I’m excited for this draft. One, because we get to see what kind of talent we add to the pretty talented Cards roster. But, two, to see how the Cards think tank actually thinks and acts. Their moves in Free Agency seem pretty well thought out even though some “pundits” bequeathed terrible grades.

    I can’t wait for football season to start.

  7. By Andy Kw on Apr 15, 2013 | Reply

    If this team is truly going to be a legitimate team, we need to address the pass rush and pass protections first:
    1.) OT Lane Johnson (Oklahoma)
    -Assuming that Luke Joeckel and Eric Fisher gets drafted first, Lane Johnson is the most logical choice due to the fact that we have a small chance on getting the others first. Johnson has the athleticism and strength. He can solidify our offensive line.
    2.) ILB Arthur Brown (Kansas St.)
    -He was projected to not be drafted in the first round of the 2013 NFL Draft. He has the capabilities to help this team on the run stopping game, he is a good pass rusher as well.
    3.) QB Landry Jones (Oklahoma)
    -He has the size and strength that Bruce Arian’s is looking for. He might not be a day 1 starter but with the right coaches and a year or two of development, he will be one of the most decent and consistent Quarterbacks in the NFL.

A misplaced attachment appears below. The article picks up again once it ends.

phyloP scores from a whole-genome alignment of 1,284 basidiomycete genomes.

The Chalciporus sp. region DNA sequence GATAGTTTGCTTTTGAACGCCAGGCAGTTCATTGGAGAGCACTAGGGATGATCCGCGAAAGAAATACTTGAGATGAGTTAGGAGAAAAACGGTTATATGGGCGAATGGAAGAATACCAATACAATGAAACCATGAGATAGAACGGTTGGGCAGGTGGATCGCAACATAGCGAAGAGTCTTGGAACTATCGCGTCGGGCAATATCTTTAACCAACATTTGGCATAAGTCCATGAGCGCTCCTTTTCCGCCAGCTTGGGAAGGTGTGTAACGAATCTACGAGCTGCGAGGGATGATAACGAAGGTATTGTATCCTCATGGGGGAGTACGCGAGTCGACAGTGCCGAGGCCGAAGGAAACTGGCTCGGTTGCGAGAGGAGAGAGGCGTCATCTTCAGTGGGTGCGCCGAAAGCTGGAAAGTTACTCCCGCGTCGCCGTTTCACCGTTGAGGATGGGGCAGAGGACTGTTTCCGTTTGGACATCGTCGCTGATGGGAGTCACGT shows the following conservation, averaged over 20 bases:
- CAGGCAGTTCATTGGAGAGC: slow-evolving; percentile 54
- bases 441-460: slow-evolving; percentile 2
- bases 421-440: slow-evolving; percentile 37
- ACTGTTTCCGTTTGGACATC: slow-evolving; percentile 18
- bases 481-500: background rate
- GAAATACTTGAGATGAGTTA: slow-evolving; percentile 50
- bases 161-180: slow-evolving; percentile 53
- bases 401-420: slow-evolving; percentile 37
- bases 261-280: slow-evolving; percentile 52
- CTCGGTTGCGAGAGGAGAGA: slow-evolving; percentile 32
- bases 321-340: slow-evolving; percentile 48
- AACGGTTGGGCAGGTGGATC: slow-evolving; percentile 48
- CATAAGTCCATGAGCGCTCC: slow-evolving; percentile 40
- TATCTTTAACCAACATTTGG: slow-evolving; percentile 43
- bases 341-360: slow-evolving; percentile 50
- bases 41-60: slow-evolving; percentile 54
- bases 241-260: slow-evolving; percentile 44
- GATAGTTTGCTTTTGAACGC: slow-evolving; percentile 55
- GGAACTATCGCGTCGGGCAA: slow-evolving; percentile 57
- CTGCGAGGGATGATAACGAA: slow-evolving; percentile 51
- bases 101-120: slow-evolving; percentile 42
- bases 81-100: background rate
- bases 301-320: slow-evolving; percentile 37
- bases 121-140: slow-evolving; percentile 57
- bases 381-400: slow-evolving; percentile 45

4.) RB Kenjon Barner (Oregon)
    -His speed and intelligence on the field is crazy. If we don’t end up signing Josh Cribbs, Barner would be a nice Kick Returner and could end up being a starting running back in the future. This selection could improve our running back tandem.
    5.) DE Devin Taylor (South Carolina)
    -He had an impressive combine and could end up being a steal in the 5th round. Many analysts fear that Taylors size will decrease his agility and athleticism but all of that can be easily fixed and changed. Taylor has the potential of being a day 1 starter no matter what NFL analysts say and could end up being a nice contributor to special teams and the defensive line.
    6.) SS Drew Frey (Cincinnati)
    -He might be prone to injury but his size and aggressiveness makes him an intriguing pick in the 6th round. His injuries will scare other teams away making him a really risky pick. But when healthy, Frey has proven to be one of the decent safeties in college football history. His health can be easily fixed and addressed.
    7.) OG Theo Goins (Central Florida)
    -What can I say, our team is really thin at Offensive Guard. He will be one of the only guards left in the 2013 draft in the 7th round that is good enough to play and start at the next level.

  8. By aaron on Apr 15, 2013 | Reply

    Andy Kw–


  9. By John The Draft Guy on Apr 15, 2013 | Reply


    With what you saw and as you get to know the new staff, what is your feeling about the draft?

    With Brown at LT and Massie at RT along with Potter backing up, do you see the cards going tackle at 7?

    Interesting enough, the colts had a bad oline and they went QB, TE, TE.